Hello. I live just south of Denver. I'm not sure about B&B's in Denver, I know there are some there but I've only ever stayed in hotels in the downtown city area. I'm sure if you got to places like TripAdvisor.com or just google Bed and Breakfast's in Denver, Colorado several will pop up.
As for what to wear.....it is mid summer when you are arriving and it can be quite hot one day (80 to 90 degrees) and then it could cool off and rain the next day. I would suggest bringing layers. Bring shorts, a pair of jeans, a pair of slacks, summer shoes (flip flops, etc.), a pair of good walking or hiking shoes if you are going to be doing any walking around and/or hiking. Bring a a short sleeve shirt and a long sleeve shirt and maybe a light jacket. If you are going to go up to the high country, meaning the mountains above Denver, it's been warm lately and the sun really beats on you much harder once you get above 8,000 feet so remember to wear sunblock and a hat may be neccesary. Remember, this is Colorado and we are a casual bunch. If you aren't planning any ultra fine dining experiences usually shorts or slacks and a nice clean shirt works in most restaurants and jeans too. I hope you have a great trip and welcome to beautiful Colorado.
The Boston Building was completed in 1890 and designed by Andrews & Jacques. It features a combination of Renaissance Revival and Richardsonian Romanesque style elements and is clad in Colorado red sandstone. The building was renovated in the 1990s as the Boston Lofts
In the financial district at 17th and Champa
The lower half of the Colorado National Bank building was built in 1915 in a neoclassical design featuring marble from the Colorado Yule Marble Company. The upper half of the building was added as an addition in 1926 with a slightly more modern interpretation of the neoclassical base.
Also located in the Financial Center at 17th and Champa
Built in 1907 for the Ideal Cement Co. (it was the first reinforced concrete tower west of the Mississippi), the building later became home to banks. The building features a facade of travertine marble and decorative carvings, and was fully restored to its original condition in the 1990s.
In the heart of the old financial center at 17th & Champa
Fondest memory: We were staying just a block up and walked through this intersection everyday for a week.
The Ghost Building, built in 1889 and designed by William Lang, originally stood at the corner of 14th and Glenarm. In 1974, the building was disassembled and its facade's 1,700 stones placed in storage until 1984, when it was reconstructed at its present location at 18th and Stout.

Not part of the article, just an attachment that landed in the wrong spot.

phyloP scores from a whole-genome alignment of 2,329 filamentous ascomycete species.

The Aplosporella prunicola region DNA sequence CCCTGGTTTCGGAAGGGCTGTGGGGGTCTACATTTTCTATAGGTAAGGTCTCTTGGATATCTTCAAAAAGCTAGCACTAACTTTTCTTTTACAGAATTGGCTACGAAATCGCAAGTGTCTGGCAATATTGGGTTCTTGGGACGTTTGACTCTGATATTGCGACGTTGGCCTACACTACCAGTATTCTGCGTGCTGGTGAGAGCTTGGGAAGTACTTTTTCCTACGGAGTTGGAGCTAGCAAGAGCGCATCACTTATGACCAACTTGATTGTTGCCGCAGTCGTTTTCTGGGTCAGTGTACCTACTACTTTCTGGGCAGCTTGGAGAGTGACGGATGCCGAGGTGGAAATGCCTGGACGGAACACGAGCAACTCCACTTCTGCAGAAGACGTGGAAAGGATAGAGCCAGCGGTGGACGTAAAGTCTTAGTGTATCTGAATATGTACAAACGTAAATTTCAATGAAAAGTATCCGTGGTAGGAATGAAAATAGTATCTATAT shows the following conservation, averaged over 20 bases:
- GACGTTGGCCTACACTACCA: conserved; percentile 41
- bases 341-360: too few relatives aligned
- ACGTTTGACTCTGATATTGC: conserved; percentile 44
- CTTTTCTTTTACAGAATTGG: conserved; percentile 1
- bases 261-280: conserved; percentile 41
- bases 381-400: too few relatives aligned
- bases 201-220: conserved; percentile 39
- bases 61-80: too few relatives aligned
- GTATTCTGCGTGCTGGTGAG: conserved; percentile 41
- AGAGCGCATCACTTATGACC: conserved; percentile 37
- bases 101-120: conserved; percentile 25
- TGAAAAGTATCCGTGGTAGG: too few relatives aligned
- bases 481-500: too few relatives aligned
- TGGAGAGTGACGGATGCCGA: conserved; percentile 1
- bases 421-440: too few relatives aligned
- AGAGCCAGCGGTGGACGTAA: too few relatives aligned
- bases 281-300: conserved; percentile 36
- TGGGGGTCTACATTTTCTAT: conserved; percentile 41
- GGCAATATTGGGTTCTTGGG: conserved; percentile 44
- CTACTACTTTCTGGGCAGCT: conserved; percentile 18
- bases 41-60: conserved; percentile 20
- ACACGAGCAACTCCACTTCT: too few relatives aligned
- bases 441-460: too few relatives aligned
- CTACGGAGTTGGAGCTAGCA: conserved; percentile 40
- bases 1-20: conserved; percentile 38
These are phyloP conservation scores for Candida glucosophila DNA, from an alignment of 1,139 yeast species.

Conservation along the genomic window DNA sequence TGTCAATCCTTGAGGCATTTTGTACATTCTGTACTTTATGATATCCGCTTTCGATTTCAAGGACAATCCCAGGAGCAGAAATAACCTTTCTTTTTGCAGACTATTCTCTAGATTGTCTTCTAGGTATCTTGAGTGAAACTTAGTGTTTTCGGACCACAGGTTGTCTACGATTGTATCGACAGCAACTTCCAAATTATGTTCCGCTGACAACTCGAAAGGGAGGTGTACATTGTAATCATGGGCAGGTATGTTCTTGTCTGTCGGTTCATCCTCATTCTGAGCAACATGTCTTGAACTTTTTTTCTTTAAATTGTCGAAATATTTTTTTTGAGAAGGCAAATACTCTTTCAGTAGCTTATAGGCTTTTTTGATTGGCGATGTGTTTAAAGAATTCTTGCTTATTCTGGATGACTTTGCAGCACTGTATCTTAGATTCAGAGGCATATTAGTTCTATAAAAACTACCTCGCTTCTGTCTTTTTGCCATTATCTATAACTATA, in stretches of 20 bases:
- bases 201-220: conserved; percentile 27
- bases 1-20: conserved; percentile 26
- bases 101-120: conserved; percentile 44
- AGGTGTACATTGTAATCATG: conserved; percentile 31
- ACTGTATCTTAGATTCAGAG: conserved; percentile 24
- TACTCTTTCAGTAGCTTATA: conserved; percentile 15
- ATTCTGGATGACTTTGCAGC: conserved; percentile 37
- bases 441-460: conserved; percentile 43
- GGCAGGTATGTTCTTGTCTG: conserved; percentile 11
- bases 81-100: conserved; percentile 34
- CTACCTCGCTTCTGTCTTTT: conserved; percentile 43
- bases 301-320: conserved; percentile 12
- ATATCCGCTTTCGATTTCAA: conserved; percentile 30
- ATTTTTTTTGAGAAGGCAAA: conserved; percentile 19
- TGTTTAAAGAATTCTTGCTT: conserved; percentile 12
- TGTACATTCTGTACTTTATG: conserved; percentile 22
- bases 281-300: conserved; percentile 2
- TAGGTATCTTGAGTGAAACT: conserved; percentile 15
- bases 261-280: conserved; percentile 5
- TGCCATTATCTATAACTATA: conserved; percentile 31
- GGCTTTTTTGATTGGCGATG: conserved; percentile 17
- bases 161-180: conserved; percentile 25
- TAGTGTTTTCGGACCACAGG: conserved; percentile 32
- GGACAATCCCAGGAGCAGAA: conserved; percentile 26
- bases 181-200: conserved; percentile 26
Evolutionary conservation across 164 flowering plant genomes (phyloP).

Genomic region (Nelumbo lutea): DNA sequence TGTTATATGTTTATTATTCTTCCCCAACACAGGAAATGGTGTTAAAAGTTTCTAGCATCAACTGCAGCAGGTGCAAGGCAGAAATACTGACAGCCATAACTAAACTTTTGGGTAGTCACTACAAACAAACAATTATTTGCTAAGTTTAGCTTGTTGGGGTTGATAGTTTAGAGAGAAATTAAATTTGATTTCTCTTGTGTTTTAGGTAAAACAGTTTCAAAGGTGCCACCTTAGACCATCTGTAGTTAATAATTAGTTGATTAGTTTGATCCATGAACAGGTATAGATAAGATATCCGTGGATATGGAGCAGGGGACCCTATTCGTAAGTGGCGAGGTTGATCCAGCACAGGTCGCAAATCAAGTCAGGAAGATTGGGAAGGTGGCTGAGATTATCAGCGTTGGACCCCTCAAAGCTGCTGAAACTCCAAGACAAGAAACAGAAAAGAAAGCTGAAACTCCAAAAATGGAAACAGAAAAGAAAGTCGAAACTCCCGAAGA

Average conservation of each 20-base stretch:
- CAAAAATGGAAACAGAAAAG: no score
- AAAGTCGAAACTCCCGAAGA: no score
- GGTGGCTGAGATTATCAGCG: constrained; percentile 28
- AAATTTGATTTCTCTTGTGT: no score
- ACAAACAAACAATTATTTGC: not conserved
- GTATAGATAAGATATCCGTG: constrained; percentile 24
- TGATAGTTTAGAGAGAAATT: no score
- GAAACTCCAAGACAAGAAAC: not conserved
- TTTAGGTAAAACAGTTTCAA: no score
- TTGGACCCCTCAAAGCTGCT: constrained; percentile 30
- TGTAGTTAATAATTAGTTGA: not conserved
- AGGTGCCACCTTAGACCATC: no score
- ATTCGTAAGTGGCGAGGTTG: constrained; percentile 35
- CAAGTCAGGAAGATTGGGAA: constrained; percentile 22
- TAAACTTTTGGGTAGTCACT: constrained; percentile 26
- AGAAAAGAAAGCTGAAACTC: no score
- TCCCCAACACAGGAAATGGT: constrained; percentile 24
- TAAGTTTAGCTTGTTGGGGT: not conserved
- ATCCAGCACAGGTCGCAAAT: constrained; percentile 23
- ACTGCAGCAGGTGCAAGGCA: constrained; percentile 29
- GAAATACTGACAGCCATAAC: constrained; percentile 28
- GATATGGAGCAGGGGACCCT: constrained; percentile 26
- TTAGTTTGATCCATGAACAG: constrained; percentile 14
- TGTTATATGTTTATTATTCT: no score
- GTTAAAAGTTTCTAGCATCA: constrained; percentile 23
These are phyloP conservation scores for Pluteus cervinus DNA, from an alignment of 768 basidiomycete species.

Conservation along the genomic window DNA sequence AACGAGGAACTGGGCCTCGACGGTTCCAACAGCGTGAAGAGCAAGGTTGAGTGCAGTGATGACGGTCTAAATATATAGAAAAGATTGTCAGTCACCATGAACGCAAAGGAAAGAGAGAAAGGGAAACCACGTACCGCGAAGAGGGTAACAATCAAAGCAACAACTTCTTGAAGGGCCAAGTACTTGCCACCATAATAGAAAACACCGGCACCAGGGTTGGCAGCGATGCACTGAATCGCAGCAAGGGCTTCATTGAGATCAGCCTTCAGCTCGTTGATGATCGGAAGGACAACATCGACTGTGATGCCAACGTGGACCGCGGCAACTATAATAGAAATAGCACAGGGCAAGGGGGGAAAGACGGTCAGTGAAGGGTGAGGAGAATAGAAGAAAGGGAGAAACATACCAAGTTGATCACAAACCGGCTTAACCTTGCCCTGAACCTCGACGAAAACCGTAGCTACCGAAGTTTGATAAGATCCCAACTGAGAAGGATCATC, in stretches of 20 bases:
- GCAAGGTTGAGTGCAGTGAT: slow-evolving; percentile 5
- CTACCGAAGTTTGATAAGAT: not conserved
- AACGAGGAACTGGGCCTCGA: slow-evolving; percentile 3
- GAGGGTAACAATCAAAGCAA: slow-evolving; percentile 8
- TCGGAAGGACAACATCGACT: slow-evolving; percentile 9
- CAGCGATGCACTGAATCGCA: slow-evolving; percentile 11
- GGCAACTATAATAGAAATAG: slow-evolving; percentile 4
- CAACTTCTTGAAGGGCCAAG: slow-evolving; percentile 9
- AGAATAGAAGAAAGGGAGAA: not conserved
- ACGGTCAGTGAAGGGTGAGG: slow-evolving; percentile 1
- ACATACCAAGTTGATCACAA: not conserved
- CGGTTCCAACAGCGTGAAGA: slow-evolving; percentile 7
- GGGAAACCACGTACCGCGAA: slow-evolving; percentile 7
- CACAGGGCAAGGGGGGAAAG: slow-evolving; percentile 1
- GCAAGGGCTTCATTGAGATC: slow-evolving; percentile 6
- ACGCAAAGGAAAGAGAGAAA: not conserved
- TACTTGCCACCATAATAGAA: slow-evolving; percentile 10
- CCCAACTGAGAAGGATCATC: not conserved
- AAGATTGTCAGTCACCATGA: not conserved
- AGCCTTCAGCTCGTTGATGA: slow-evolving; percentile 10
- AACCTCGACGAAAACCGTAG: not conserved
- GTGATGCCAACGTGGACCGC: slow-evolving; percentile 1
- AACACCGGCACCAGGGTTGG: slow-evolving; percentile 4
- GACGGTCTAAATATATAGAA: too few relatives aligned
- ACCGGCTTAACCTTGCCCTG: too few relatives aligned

At 18th Street and Stout, just across 18th from the Federal Courthouse.
Fondest memory: It was early and the sun was already out. Went for a quick walk to see the Federal Courthouse and found the Ghost Building. It's a beautiful stone building with a Diner still operating. On a quiet morning, it evoked the past from it's stone walls, and was an inviting place on a cold morning. It was closed as it was a weekend.
The Denver Dry Goods building was completed in various stages between 1889 and 1906 and was home to the prominent local retailer until the 1980s. In the 1990s it was fully restored and converted into shops, offices, and lofts. The building was designed by Frank Edbrooke.
Located on California and 16th Street.
Fondest memory: The building still houses several business'. TJ Max is located on the 2nd floor (16th Street Entrance).
The venerable Brown Palace Hotel was designed by Frank Edbrooke and completed in 1892. It features carved sandstone on a base of granite and was the country's second fireproof building. Over a century later, the Brown Palace remains one of Denver's finest hotels.
It fills the block between 17th Street, Broadway and Tremont Place.
Elaborate Art Deco elements grace the facade of this 1929 building designed by architect Montana Fallis as the home to the Buerger Brothers Beauty Supply Company. The building was renovated and converted into residential units in the late 1990s.
On Champa Street between 17th and 18th Streets
Denver's Union Station was constrcuted to consolidate rail acitivy in the City and to replace the 4 separate stations. This 1880 Italianate style is built of Colorado Rhyolite and sandstone.
Length: 504 feet
Height: 128 feet (tower)
Designer: William E. Taylor of Kansas City.
Expanded in 1892 to 880 feet.